“Follow King four,” my training officer said. He had a real sense of urgency and I was just trying to figure out where the rollercoaster was going - not to mention where in the world King Four was. (He had, unbeknownst to me, responded to our location to back us up!)
I began driving in the direction in which we were facing. “Where are you going?!” my training officer yelled. “Follow King Four, he’s going the other way!” I got the cruiser turned around and he then told me that there was a more serious call, that someone had been shot. Far more important than our traffic stop. So, it was a ‘priority’ response – lights and sirens. Since King Four was well on his way, my training officer gave me the location. Again, I missed it on the radio! Strike two!
About half-way there my training officer, calmly but very firmly said, “just where are you going? Didn’t you hear the (expletive) dispatcher?” Apparently, we were told we weren’t needed as the first officer on the scene determined it was not the urgent call we thought it to be.
Again, I missed it on the radio! He reached over and turned off the lights and sirens. “Go to the 7-11 just ahead.” My training officer’s voice dripped with fury. Strike Three!
Now, we always pulled behind the 7-11, and then parked our cruiser on the side facing the entrance to the parking lot in case we needed to get out fast. As I pulled around the rear of the store, I completely missed that there was a huge sink-hole. I bottomed out my training officer’s brand new cruiser. Gulp. Strike four! I parked the cruiser at our usual spot.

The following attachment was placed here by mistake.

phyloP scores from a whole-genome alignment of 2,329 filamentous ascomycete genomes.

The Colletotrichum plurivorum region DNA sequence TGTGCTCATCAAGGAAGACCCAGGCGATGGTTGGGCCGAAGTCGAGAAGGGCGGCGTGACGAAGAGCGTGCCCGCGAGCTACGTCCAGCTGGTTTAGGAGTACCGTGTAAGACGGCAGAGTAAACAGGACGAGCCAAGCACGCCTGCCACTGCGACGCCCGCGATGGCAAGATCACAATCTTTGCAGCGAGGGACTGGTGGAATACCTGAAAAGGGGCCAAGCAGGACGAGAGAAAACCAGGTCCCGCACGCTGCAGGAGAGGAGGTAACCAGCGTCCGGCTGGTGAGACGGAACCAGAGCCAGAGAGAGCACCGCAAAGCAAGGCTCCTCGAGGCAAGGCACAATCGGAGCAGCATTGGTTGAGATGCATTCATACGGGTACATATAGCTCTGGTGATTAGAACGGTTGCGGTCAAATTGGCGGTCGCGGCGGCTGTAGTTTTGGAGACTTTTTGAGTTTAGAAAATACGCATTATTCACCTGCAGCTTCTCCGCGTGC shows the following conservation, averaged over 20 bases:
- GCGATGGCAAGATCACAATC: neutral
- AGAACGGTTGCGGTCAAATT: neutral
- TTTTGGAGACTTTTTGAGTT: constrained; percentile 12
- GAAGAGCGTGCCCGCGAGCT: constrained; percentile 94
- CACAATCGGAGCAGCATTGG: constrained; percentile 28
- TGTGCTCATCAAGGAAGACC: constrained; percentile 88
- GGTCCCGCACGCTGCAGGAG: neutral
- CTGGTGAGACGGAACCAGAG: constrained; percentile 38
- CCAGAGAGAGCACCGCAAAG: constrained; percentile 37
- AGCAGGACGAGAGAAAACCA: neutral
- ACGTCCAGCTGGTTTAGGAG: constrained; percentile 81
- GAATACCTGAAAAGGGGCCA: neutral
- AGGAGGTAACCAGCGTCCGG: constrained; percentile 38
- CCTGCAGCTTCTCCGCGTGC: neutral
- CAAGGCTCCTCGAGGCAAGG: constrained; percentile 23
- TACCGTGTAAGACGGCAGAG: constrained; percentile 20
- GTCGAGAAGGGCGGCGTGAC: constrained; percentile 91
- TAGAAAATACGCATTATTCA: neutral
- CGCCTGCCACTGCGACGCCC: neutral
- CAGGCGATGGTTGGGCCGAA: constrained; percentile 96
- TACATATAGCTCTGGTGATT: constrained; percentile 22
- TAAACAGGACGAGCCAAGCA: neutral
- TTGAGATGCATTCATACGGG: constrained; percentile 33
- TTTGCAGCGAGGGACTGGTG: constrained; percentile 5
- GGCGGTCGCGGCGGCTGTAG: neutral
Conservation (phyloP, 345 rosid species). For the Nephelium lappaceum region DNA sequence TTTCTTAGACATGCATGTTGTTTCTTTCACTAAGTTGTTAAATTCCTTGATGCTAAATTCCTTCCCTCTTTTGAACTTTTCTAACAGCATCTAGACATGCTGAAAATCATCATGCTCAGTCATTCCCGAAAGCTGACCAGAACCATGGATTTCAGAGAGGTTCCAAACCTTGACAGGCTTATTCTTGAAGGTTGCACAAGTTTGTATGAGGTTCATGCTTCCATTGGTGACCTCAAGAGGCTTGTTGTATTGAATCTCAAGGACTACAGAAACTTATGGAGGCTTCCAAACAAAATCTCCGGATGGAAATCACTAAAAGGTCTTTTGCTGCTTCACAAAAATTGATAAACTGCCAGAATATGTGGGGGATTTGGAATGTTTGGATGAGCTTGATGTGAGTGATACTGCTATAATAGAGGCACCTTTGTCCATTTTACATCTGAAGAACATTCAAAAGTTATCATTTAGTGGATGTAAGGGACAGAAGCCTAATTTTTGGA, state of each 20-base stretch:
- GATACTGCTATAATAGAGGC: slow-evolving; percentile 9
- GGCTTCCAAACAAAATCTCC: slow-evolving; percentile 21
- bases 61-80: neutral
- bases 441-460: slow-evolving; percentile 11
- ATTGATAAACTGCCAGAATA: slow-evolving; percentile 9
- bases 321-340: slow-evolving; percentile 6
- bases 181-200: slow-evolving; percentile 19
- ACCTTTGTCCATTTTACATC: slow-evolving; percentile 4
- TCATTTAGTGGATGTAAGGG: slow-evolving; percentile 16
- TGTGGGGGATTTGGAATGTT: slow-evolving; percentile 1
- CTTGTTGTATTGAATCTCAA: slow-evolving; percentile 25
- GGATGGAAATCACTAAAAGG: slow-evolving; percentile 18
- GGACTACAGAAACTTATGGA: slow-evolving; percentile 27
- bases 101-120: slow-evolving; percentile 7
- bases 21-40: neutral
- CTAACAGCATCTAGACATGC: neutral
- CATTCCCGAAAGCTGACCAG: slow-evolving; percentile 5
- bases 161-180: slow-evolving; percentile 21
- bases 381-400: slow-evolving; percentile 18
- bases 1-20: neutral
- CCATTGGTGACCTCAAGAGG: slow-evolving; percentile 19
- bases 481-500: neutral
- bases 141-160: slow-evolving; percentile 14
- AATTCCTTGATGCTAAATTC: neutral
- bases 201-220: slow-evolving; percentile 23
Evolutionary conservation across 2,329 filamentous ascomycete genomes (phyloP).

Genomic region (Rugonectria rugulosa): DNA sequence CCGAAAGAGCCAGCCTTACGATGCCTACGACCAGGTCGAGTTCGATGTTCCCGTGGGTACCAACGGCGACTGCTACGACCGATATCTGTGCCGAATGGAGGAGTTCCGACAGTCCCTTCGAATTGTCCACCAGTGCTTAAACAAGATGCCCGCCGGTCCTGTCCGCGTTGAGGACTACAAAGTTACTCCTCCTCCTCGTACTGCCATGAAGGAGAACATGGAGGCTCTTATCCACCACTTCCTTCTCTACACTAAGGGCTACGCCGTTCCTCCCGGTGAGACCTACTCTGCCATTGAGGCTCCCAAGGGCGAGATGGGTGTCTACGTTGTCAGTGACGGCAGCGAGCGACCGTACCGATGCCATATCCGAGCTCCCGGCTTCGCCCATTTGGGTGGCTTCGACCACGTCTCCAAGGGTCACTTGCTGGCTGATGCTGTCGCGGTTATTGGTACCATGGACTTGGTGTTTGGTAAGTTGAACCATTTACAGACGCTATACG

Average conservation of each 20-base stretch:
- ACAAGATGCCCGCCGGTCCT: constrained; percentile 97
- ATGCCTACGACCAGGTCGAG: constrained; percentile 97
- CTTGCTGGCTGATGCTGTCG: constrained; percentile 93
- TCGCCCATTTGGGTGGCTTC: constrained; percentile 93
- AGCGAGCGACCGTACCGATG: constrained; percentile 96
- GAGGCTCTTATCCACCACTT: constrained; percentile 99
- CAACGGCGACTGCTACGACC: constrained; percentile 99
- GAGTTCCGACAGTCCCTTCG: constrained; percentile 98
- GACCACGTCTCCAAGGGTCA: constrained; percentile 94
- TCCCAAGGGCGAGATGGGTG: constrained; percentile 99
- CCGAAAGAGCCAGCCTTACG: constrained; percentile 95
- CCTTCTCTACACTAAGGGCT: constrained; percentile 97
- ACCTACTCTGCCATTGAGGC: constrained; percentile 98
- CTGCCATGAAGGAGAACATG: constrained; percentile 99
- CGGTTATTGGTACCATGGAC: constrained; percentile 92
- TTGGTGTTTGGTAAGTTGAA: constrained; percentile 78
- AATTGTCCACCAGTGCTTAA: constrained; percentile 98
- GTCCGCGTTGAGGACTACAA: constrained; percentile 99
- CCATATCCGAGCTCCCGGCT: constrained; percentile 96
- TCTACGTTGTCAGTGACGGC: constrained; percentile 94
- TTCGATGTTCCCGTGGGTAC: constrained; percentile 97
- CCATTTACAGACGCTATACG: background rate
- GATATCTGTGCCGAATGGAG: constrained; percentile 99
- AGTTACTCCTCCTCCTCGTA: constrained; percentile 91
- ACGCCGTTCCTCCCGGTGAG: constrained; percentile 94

While this was not the only night or shift that I made some dumb rookie mistakes, the good news is that I didn’t have a lot of shifts like the one I just described. And more, even though, I thought on that night that I might flunk out of the field training program, I made it through - largely thanks to having such a great field training officer. A great “10-78” - much needed back up.
Situational Awareness .... or lack thereof ...
You see, on that shift, I was not being as situationally aware as I needed to be. Although I was taught the importance of back up, I didn’t have it in the forefront of my thoughts. The importance of having and of being a good partner – providing back up was forever etched in my mind.
It wasn’t until a bit later in my career that I really understood the need I had for Spiritual back up; and that the ultimate Peace Officer, Jesus Christ, was just that back up. My career and life has been all the better for it.
And now, twenty plus years later from that ‘four strike’ night, I want to share with you brave folks who “protect and serve” us that there is that ultimate back up for you too. You see, as peace officers you always take care of others. When a problem occurs, everyone looks to you, the officer, to "take charge," to "solve the problem." Some say the cop is never off duty. It is taken for granted that you don’t need to be cared for. Regular folk just aren’t situationally aware of what a peace officer deals with day-in and day-out.
But, even if you officers were (as I felt as a rookie) “ten feet tall and bullet proof,” in the face of all our responsibilities and our failure to live up to God’s high standard, how do we face God’s facts and find hope and peace? It is only through the ultimate Peace Officer, Jesus, and what He accomplished in His life, death, and resurrection. And peace officers need this peace just like everyone else.
And so, as Thanksgiving approaches, I (and those who seek to ‘serve you who protect and serve us’) “give thanks to God always for all of you, constantly mentioning you in our prayers, remembering before our God and Father your work of faith and labor of love and steadfastness of hope ...” (1 Thessalonians 1:2-3 ESV)
I want to encourage you to use your spiritual backup – let your Chaplain be a sounding board for you. Give him a little room to bring to bear God’s word on whatever it is you are facing and then “test everything [and] hold fast [to] what is good. 1 Thessalonians 5:21 ESV)